When we hear a familiar song, we are often able to recall a moment from our past that is connected to that tune. Favorite songs tickle our memory in various ways; your child may even complain of “getting a song stuck in her head,” which shows that music is easily ingrained in our memory.
Music has been found to stimulate parts of the brain, and studies have demonstrated that music enhances the memory of Alzheimer’s and dementia patients, including a study conducted at UC Irvine, which showed that scores on memory tests of Alzheimer’s patients improved when they listened to classical music.
It’s possible, then, to use music to help your child retain information and enhance learning. Chris Brewer, founder of LifeSounds Educational Services and author of the new book Soundtracks for Learning, says sounds can help to hold our attention, evoke emotions, and stimulate visual images. “Students of all ages—that includes adults— generally find that music helps them focus more clearly on the task at hand and puts them in a better mood for learning,” says Brewer.
Brewer calls the use of music throughout the day “positive mood management” and suggests that various styles of music are appropriate for different types of activities. For instance, she recommends using upbeat popular music to motivate learning, especially songs with lyrics that encourage positive thinking. When studying, writing, or reading, play instrumental music to sustain concentration, she says. Classical music of the Baroque era, like Bach, Handel or Mozart work particularly well. “Music can help shift energy levels, too, so playing upbeat music can boost tired minds and bodies while slower, more reflective music helps calm and focus,” says Brewer.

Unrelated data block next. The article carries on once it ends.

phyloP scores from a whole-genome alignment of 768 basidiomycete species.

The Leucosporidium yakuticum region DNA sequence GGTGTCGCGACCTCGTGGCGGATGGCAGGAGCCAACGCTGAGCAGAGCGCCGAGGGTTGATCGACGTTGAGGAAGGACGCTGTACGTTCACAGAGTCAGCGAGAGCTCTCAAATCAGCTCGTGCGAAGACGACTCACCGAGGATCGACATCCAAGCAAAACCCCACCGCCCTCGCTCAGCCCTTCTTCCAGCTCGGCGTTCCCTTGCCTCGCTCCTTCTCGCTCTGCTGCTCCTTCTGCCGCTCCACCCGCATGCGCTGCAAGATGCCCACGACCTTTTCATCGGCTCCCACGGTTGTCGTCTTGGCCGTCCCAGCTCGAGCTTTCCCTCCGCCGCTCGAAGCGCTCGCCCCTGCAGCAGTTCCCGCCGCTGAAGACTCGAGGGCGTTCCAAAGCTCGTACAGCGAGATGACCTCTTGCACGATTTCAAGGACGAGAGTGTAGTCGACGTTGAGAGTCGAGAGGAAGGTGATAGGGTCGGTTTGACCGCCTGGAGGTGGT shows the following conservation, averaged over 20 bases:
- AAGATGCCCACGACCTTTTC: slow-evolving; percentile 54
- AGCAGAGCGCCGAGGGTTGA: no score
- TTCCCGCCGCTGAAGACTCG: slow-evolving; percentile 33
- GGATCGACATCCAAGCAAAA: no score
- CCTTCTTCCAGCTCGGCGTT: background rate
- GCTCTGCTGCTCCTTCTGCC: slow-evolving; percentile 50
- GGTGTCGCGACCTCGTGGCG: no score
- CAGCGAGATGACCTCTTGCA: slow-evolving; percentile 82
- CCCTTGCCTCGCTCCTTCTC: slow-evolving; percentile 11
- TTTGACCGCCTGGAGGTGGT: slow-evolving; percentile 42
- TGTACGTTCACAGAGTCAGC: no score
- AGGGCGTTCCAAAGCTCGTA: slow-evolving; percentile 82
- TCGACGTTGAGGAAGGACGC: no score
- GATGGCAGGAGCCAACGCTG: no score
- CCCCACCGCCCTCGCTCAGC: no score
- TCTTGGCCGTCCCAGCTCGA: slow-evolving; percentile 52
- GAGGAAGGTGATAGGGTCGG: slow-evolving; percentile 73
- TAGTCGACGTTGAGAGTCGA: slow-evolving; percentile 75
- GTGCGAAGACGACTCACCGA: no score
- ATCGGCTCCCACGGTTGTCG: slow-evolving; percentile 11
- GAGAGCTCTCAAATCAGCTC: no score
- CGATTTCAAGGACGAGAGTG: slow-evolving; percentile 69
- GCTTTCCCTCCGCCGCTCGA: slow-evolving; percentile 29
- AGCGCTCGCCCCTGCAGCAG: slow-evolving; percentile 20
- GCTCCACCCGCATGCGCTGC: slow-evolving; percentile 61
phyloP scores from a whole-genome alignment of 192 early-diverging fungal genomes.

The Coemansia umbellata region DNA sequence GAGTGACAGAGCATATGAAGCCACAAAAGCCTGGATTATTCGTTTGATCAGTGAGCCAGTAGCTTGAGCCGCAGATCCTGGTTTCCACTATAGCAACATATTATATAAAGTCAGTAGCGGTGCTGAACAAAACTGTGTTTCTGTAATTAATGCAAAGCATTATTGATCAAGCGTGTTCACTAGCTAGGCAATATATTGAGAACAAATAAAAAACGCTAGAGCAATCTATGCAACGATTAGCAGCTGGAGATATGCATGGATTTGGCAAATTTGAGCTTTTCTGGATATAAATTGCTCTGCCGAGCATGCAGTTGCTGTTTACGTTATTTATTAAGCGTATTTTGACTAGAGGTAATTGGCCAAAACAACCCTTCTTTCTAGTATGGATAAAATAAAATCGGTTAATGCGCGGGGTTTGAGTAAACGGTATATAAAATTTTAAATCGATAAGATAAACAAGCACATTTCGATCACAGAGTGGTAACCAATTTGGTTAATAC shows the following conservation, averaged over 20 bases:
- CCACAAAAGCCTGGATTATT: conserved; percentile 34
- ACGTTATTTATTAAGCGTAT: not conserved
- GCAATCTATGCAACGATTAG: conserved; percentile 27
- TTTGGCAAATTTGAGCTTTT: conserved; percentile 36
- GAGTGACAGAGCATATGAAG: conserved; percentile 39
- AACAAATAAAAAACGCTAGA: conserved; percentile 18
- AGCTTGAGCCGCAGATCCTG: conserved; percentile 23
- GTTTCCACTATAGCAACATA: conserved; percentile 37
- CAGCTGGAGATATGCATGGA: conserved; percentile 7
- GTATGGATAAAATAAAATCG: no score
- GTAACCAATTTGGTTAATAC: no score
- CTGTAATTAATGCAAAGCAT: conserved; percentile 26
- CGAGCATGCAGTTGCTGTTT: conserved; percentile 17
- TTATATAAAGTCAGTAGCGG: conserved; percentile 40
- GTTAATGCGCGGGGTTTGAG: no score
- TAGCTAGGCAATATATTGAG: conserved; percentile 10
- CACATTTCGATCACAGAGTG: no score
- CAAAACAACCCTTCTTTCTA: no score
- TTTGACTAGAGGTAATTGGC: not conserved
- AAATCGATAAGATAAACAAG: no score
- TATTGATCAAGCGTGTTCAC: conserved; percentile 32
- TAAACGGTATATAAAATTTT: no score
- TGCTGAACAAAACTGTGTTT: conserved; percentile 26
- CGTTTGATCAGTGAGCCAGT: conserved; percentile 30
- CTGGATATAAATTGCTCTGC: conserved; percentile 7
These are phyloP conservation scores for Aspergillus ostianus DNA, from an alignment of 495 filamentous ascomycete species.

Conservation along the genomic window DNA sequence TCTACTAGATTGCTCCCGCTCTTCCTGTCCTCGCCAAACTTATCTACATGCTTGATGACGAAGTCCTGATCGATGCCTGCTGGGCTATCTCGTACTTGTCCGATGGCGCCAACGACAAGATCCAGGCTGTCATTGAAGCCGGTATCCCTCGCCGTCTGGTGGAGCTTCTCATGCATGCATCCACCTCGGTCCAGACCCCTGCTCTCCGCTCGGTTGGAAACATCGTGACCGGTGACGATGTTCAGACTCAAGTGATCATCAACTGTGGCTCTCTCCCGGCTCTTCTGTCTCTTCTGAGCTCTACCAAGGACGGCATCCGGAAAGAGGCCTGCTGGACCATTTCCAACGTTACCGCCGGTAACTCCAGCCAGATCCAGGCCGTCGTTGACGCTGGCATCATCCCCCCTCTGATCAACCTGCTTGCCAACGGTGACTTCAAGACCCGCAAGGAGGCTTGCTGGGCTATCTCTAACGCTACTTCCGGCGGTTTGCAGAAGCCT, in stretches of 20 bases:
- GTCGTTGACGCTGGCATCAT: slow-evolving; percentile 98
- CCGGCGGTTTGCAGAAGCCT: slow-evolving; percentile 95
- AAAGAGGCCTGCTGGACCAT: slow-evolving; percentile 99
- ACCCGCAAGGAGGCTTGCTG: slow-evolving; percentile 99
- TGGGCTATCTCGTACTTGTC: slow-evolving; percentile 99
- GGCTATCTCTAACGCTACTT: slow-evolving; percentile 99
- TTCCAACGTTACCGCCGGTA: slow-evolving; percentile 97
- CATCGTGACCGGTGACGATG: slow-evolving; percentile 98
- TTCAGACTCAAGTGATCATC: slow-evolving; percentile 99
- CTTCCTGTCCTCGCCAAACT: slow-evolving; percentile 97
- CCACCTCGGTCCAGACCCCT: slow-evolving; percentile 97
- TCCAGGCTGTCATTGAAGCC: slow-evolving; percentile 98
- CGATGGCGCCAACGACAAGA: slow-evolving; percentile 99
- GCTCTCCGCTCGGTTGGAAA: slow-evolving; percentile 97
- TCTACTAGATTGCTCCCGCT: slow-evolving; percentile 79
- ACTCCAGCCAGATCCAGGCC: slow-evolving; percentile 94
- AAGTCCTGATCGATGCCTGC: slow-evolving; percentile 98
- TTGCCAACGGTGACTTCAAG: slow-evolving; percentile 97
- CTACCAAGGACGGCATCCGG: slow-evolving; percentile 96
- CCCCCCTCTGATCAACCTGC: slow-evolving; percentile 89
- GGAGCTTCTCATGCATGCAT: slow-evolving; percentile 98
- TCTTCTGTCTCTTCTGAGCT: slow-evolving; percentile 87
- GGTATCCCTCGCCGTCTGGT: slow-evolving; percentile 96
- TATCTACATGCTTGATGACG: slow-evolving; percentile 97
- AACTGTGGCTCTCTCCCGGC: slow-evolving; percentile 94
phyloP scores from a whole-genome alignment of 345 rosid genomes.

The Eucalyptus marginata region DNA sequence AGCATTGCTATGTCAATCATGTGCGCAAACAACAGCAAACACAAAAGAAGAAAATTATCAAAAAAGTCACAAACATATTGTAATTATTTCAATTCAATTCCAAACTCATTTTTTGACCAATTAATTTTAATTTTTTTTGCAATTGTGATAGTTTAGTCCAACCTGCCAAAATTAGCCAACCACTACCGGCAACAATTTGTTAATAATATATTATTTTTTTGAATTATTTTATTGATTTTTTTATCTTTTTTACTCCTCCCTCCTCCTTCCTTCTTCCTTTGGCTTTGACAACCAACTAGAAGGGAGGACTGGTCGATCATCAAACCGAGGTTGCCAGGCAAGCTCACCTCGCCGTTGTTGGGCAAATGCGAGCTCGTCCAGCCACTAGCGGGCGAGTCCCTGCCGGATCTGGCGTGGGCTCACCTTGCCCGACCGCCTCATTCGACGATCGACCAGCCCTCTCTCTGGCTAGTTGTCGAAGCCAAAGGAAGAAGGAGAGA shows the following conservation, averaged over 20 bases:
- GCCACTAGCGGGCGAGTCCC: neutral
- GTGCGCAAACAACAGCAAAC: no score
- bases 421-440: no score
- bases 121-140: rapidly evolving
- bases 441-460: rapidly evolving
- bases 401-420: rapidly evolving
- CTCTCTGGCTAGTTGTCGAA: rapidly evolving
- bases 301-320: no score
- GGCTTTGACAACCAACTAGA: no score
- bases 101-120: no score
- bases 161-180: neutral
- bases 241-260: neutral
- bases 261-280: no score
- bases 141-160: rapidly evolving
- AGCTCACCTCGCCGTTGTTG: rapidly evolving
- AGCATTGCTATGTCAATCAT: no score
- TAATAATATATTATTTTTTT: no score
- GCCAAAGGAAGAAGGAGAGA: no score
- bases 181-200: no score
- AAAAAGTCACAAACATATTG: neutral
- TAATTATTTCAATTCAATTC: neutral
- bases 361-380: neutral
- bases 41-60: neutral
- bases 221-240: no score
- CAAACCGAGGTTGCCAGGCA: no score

Gaetan Pappalardo, a teacher, writer, and consultant at www.onkidwriting.com, also uses music in a variety of ways, particularly to strengthen language. “You can’t dig out some old, dusty music and expect kids to hop, skip, and jump to the beat,” says Pappalardo. These days, your child is exposed to many genres, from movie soundtracks, video game tunes, and music from Guitar Hero and Rock Band, for instance. If you plan to use music to sharpen memory or enhance a lesson, “you’ve got to meet them halfway,” he says.